Goggle and Microsoft are loggerheads over the bill that would make media organizations make a deal with teach giants over how their content is distributed. The search engine giant has now accused Microsoft of undercutting a rival by ‘breaking the way the open web works.’ This has reignited the long-dormant row between the two companies. Microsoft has cleared its stand over the matter and said that it is full-heartedly supporting the proposed Australian law. The tech giant made it clear that its stand on the law is not going to change even if Facebook and Google oppose it. Also, Microsoft president Brad Smith recently appeared for a hearing over the content distribution law.
Smith, in a lengthy blog post, argued that it has become extremely difficult for media organizations to monetize the traffic as most of the profit is take away by Google. “Google has in a sense transformed itself into the main destination for news. This has helped Google owning the relationship with the reader and also relegating available news content to a commodity input,” he said in the post. Responding to it, Google senior vice-president of global affairs Kent Walker said that the move by Microsoft is nothing but ‘naked corporate opportunism.’ Walker accused Microsoft of doing everything to break the way the open web has been functioning. “It is doing so just to undercut a rival,” he said.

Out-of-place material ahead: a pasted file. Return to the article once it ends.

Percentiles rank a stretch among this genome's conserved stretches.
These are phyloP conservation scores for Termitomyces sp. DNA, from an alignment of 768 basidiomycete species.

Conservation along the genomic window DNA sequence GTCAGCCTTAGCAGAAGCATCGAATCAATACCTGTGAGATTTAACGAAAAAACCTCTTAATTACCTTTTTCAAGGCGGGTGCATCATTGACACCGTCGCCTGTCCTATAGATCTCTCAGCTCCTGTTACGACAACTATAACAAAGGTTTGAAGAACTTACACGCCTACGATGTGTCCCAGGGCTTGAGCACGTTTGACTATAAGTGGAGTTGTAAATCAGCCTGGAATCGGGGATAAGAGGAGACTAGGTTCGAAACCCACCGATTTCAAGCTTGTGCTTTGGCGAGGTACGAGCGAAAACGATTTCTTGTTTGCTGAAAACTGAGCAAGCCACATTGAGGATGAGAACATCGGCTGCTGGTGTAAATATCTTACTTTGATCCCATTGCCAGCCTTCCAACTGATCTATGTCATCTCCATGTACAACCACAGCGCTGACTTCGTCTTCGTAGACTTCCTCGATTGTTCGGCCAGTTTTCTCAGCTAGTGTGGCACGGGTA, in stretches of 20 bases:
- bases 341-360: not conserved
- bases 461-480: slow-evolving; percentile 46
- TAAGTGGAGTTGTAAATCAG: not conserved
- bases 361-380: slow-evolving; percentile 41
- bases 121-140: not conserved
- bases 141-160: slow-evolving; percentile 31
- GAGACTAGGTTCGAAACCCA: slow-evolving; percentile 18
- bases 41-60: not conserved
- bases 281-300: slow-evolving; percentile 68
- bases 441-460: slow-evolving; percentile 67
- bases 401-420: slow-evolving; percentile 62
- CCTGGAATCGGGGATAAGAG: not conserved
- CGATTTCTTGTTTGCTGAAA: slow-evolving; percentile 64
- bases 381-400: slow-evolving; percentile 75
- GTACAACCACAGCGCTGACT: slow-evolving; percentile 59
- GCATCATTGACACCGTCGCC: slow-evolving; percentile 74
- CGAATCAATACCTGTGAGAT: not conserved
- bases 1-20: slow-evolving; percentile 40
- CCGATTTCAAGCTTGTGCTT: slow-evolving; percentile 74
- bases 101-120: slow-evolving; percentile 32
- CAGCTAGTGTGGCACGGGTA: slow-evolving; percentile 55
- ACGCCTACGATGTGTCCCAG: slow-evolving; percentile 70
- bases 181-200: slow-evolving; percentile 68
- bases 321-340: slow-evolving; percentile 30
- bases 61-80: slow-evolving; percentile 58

The two companies are known rivals for years and often fight through antitrust cases. But both the companies reached an agreement in 2016 and agreed to withdraw all competition complaints. At the moment, these companies are competitors on fronts like search, cloud computing, video conferencing, and email, among other areas. The companies have once again locked horns as the bipartisan bill has been reintroduced. The bill seeks to shift commercial power from tech platforms to the struggling news organization. The bill has been introduced weeks after a similar law was approved by Australia. The bill has been supported by Microsoft.